- Angry blacks riot and burn their neighborhood after Ferguson grand jury exonerates white police officer
- NYC police chief hit with fake blood during Ferguson protest
- World will end in the next SEVEN YEARS, warns terrifying prophecy
- Grand jury in Ferguson case does not indict officer in Michael Brown shooting
- 5 ‘significant problems’ with GOP’s new Benghazi report
- ISIS abducting and indoctrinating children for active combat ‘in a systematic manner’
- Unidentified country likely behind sophisticated ‘Regin’ spying software
Researchers Successfully Implant Mice With False Memories
Call it cool or just plain creepy: Memory researchers from U.S. and Japan have, for the first time, implanted false memories into a lab animal.
The researchers made mice believe that they had once received electrical shocks in their feet while sitting in a certain little chamber, even though that had never happened. Thereafter, whenever the researchers put the mice in that chamber, the mice would freeze up in a typical mouse response to fear.
It’s already clear that people are able to form false memories. Think about that family tale about your getting sick at Disneyland—the one that’s been told so often, you’ve felt yourself “remember” the event more and more over the years, even though you were way too young to truly recall it. Or, more seriously, think about how often eyewitness testimony fails, convicting people who are later exonerated through DNA testing.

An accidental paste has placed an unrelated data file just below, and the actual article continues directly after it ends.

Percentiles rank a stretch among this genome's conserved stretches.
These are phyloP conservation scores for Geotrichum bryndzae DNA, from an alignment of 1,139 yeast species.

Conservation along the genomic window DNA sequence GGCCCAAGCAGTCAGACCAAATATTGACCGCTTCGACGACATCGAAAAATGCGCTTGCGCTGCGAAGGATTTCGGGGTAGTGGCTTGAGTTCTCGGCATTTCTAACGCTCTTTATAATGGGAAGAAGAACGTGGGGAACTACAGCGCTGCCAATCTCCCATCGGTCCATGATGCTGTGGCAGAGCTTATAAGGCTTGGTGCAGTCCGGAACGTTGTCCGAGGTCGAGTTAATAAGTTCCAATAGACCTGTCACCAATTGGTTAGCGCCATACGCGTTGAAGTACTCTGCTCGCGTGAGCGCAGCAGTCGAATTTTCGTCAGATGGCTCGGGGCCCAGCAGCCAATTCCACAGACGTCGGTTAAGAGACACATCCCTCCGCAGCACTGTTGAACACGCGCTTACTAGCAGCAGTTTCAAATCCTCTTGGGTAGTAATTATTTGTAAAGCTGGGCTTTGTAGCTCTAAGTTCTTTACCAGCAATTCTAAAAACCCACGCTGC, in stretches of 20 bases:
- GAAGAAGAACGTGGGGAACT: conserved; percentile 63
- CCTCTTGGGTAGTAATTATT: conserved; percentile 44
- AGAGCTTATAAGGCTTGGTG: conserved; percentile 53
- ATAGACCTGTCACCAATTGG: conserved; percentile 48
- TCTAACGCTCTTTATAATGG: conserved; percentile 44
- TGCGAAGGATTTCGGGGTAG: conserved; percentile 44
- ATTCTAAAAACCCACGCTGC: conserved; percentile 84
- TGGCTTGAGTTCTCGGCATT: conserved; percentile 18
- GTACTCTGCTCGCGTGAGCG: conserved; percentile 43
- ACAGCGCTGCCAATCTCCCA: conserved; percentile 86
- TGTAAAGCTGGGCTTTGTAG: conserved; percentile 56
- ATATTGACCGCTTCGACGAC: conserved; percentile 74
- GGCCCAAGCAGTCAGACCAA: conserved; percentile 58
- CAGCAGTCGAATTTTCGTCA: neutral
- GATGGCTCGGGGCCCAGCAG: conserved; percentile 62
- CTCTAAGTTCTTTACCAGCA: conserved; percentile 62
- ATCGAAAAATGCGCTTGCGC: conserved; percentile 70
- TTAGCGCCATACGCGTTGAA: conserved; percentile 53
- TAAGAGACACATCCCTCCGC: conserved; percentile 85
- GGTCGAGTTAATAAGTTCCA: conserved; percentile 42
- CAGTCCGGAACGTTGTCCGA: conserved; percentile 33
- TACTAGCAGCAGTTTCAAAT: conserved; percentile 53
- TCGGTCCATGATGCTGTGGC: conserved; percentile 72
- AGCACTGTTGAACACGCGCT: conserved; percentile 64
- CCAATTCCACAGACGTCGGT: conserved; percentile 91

“So this false memory is a serious social problem,” Susumu Tonegawa, a biologist at MIT and the lead researcher in the new mouse study, tells Popular Science. (You may recognize Tonegawa’s name because he won a Nobel Prize in 1987 for research into the immune system.) “False memory in a human,” Tonegawa clarifies.
So what’s the good of putting false memories in mice? Having a technique to do this could help other scientists study false memories more in depth, using mice, Tonegawa says. In the future, such studies could lead to a better understanding of how false memories form in people. Meanwhile, Tonegawa and his colleagues have already used their mice to discover one thing. On the molecular level, false memories in mice look a lot like real ones.
“They are really similar in terms of underlying mechanisms,” he says. “So it’s not surprising in humans when some of them insist false memories are true.”
Other researchers previously created 10-second artificial memories in mouse brain cells grown in a test tube. Another team also made false hybrid memories in living mice. Tonegawa’s team’s research took another step forward by apparently creating a whole new memory of danger in a chamber where mice had never received shocks.